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The recent debate around ‘levelling up’ may be missing something. I would argue that there is another way to consider geographical inequality – and, by this alternative measure, a levelling has been under way for more than 20 years.

I’ve spent three decades working in advertising, so it’s unsurprising that I tend to view economic life through the lens of consumption. By contrast, mainstream economists tend to view disparities through the medium of earnings or wealth. To me, measures of wealth should include not only the quantity of money you have but the breadth of worthwhile options available in choosing how to spend it.

Let’s put it another way. If you live in a boring village, and suddenly a great pub or café opens on the high street, then by my measure you have become richer; by the economist’s measure you have not.

Things that would once have been available in London decades before the provinces now appear everywhereat once 

There was undoubtedly a time when you were richer in London in two ways. You had more money, but you also had a far more exciting range of ways to spend it. Now not so much.

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London is a great city but, in terms of consumption quality, it has not improved markedly in the past 20 years. Over the same period, many smaller cities and even towns have advanced rapidly, significantly narrowing the gap. The kind of things that would once have been available in the capital decades before making it to the provinces – like sushi – now appear everywhere at once. Consider Turkish barbers, who seem to have taken over the country in only five years. (I can remember a time when it was enough just to get a haircut without having burning methylated spirits flicked in my ears. Back then I just didn’t know any better.)

This levelling is especially true of anything in the digital world: Amazon gadgets, Netflix films, Asos fashions and PlayStation games hit Aberystwyth the same day they hit Islington. But it also applies to the physical environment, as anyone over 50 can attest. I went to Manchester and Sheffield for the first time in 1989. Compared with London, they were then, let’s be honest, utterly rubbish. Now, when I visit those same cities, I experience mild ‘northern envy’. There are interesting places open everywhere. Northerners have better cars, because they have more money left over after paying for housing. And they are much better-looking, because they can nip home to get changed before going out.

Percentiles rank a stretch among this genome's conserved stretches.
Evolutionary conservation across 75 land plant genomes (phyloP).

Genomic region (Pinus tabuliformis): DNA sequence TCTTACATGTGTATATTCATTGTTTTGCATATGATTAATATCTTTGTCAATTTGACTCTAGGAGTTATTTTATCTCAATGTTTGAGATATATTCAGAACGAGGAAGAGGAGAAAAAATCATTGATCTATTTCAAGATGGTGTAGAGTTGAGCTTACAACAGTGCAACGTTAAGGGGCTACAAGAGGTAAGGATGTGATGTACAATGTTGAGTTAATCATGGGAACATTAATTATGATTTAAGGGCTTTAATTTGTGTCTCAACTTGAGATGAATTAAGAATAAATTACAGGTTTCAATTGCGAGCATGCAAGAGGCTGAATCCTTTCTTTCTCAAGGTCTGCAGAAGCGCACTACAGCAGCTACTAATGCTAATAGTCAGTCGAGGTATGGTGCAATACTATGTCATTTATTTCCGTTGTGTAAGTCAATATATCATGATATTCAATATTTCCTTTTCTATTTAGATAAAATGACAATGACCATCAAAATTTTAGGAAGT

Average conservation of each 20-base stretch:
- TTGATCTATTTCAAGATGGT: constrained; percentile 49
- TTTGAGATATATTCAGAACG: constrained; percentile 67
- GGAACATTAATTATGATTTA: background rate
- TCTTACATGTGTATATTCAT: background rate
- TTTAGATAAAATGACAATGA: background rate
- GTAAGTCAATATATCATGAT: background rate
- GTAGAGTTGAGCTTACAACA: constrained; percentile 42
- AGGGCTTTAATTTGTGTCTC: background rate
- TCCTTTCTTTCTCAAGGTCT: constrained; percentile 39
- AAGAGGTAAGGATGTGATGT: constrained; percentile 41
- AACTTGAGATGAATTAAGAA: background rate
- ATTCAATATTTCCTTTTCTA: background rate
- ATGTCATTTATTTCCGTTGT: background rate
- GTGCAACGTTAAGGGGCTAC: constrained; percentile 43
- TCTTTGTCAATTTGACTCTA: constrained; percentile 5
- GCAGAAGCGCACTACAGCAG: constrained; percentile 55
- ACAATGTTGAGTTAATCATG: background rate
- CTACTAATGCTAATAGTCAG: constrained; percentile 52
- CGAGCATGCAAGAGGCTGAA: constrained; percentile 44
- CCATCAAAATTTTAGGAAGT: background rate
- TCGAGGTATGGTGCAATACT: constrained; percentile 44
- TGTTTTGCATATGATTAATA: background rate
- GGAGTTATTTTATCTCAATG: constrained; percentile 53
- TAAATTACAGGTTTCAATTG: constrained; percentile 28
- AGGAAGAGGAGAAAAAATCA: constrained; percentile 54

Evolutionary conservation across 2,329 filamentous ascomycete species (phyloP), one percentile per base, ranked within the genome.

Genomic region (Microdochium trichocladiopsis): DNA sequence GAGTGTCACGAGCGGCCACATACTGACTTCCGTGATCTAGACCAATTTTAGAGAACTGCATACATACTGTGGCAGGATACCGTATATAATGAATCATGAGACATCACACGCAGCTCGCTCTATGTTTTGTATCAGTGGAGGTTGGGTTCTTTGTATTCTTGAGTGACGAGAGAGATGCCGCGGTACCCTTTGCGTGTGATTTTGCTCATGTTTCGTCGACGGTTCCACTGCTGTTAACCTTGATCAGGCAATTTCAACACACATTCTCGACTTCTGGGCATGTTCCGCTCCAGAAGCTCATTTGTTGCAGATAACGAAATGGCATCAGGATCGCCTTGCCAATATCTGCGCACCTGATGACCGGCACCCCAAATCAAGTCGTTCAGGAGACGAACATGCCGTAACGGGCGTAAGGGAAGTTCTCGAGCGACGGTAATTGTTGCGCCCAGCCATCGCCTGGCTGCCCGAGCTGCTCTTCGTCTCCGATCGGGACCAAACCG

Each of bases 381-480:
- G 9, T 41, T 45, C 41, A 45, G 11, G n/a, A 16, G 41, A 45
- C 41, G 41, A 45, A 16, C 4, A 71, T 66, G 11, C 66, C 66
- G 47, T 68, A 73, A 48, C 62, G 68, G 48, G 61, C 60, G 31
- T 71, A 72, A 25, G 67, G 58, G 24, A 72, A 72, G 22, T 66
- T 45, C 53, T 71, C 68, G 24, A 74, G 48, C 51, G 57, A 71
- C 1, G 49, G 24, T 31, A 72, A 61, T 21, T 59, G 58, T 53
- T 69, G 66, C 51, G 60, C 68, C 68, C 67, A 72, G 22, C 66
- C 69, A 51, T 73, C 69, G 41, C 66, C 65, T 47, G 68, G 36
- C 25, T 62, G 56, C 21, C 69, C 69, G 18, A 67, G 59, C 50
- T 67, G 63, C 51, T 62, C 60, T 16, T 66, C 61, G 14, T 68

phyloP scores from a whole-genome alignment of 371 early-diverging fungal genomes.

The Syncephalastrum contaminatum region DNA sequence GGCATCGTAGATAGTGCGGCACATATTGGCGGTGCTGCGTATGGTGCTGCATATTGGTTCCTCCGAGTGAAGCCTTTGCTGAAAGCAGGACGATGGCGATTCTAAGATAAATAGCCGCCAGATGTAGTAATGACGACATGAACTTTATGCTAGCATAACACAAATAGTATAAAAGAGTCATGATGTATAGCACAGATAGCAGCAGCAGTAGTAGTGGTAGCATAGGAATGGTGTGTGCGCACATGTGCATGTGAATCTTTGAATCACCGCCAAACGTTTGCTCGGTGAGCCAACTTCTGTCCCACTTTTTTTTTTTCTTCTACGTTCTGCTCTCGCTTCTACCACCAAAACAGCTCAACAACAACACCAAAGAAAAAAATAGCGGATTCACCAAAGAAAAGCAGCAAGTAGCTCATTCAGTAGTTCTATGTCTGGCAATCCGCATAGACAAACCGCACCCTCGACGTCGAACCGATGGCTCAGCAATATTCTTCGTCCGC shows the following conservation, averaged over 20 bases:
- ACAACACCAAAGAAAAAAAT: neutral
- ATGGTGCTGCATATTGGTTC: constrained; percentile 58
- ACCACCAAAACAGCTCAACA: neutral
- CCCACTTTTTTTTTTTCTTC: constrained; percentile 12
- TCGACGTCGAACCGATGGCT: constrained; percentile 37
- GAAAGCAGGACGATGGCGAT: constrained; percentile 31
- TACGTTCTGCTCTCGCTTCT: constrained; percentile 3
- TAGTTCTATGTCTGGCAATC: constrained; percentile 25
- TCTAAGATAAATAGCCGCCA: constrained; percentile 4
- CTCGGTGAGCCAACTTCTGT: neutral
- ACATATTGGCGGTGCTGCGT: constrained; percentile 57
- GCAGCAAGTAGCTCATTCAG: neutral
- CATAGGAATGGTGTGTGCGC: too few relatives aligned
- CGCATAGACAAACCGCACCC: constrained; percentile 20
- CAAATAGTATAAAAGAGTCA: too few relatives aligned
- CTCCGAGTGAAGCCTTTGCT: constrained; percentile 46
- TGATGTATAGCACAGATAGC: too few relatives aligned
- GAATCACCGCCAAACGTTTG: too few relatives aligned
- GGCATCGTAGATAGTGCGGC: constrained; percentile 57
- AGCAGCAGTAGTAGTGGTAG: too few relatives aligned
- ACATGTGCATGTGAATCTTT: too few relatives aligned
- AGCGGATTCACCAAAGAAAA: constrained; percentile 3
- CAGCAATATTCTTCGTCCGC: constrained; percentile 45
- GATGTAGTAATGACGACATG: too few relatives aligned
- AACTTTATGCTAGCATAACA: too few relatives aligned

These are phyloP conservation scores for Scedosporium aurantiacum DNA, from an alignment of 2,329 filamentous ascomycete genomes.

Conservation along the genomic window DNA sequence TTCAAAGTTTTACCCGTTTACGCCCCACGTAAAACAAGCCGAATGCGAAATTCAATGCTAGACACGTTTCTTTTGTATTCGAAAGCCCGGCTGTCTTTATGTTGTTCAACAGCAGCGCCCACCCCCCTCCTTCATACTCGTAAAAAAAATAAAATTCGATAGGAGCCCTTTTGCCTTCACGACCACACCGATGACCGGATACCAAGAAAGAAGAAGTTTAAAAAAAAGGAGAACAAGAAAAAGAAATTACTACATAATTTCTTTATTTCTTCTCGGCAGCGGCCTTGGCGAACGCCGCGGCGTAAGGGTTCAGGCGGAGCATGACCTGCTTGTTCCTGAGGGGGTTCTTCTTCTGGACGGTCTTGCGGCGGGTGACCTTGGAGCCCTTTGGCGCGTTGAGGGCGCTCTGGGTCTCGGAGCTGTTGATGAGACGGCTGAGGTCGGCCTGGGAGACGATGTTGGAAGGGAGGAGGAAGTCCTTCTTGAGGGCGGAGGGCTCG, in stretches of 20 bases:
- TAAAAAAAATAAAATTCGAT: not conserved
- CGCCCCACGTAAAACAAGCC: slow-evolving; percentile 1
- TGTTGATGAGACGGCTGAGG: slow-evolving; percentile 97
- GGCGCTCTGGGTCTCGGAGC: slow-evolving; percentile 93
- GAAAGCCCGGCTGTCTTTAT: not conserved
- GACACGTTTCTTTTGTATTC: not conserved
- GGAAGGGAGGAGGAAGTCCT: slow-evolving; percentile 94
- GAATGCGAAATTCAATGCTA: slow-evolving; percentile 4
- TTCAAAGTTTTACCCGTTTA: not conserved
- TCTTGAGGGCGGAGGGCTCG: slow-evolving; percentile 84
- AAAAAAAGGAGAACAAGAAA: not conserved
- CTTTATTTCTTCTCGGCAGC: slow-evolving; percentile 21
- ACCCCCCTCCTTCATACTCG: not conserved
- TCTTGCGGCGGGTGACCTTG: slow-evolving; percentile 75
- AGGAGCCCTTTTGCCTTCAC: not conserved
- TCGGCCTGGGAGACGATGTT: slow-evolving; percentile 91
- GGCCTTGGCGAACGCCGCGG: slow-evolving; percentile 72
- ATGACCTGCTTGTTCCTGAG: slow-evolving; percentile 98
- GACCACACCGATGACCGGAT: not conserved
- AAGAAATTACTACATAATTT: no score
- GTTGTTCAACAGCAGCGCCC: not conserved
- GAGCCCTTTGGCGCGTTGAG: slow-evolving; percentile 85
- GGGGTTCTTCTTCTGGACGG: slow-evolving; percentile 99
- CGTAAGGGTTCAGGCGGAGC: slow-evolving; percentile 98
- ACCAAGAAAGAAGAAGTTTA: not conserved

Relatively speaking, London has improved far less dramatically than these provincial cities have. (New York, many aficionados argue, has got worse.) OK, the Tube is better than it used to be. Uber is a handy addition. But some things are awful – the last pleasure of driving in London ended when they put speed cameras on the Westway. Accommodation costs for the young wipe out any salary gains.

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By my measure, high property prices won’t just hit Londoners once – they’ll hit them twice. Not only do high rents wipe out what you earn, they also put at risk London’s once unassailable advantage as a great place to spend what money you have left. Creative businesses of any kind require space at a price which allows them to take risks. For a time, London found this space by moving its heartland from west to east. But suppose the people supporting what Douglas McWilliams calls ‘the flat white economy’ flee altogether? In my own experience, Kent suddenly seems weirdly full of fascinating restaurants founded by London exiles. If more of these people leave, the case for staying weakens further.

Londoners always say things like ‘Yes but there’s the theatre’. Let’s face it though – even Shakespeare left London for Stratford in his mid-forties. As he no doubt found, the theatre is all very well, but it’s nothing like being able to park outside your house.

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Gentrification is not a sin

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Gentrification is not a sin – UnHerd